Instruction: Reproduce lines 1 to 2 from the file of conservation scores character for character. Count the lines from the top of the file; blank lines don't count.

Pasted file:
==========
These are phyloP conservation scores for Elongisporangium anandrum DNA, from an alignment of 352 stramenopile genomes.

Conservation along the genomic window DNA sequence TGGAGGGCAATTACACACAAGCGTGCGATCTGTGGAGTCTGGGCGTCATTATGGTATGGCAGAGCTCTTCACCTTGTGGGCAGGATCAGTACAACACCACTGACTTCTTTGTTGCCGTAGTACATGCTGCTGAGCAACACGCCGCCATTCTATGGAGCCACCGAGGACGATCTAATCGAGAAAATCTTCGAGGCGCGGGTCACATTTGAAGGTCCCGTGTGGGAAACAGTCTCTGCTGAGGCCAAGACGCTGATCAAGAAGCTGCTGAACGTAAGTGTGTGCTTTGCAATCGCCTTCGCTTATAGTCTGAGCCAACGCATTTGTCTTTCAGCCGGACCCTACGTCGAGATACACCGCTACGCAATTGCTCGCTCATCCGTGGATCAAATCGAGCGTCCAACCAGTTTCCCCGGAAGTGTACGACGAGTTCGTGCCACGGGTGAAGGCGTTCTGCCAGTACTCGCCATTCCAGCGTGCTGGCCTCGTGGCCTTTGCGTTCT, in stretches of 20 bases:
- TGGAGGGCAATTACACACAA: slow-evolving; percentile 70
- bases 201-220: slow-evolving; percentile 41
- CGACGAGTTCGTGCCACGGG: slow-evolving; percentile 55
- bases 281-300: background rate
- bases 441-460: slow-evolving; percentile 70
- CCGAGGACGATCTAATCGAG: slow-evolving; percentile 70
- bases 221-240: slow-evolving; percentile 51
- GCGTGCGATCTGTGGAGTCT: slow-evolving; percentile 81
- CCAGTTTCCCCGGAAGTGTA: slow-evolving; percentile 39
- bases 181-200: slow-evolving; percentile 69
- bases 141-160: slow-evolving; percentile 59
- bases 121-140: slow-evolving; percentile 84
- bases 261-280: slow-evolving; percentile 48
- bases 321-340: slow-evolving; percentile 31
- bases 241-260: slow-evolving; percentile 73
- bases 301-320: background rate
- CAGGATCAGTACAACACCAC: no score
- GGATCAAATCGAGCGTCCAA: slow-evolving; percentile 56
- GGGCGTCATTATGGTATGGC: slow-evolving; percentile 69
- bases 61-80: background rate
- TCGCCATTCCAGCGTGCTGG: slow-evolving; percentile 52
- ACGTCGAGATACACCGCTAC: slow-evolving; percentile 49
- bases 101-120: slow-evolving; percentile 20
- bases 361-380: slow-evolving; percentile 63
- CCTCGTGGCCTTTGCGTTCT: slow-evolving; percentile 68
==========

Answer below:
These are phyloP conservation scores for Elongisporangium anandrum DNA, from an alignment of 352 stramenopile genomes.

Conservation along the genomic window DNA sequence TGGAGGGCAATTACACACAAGCGTGCGATCTGTGGAGTCTGGGCGTCATTATGGTATGGCAGAGCTCTTCACCTTGTGGGCAGGATCAGTACAACACCACTGACTTCTTTGTTGCCGTAGTACATGCTGCTGAGCAACACGCCGCCATTCTATGGAGCCACCGAGGACGATCTAATCGAGAAAATCTTCGAGGCGCGGGTCACATTTGAAGGTCCCGTGTGGGAAACAGTCTCTGCTGAGGCCAAGACGCTGATCAAGAAGCTGCTGAACGTAAGTGTGTGCTTTGCAATCGCCTTCGCTTATAGTCTGAGCCAACGCATTTGTCTTTCAGCCGGACCCTACGTCGAGATACACCGCTACGCAATTGCTCGCTCATCCGTGGATCAAATCGAGCGTCCAACCAGTTTCCCCGGAAGTGTACGACGAGTTCGTGCCACGGGTGAAGGCGTTCTGCCAGTACTCGCCATTCCAGCGTGCTGGCCTCGTGGCCTTTGCGTTCT, in stretches of 20 bases: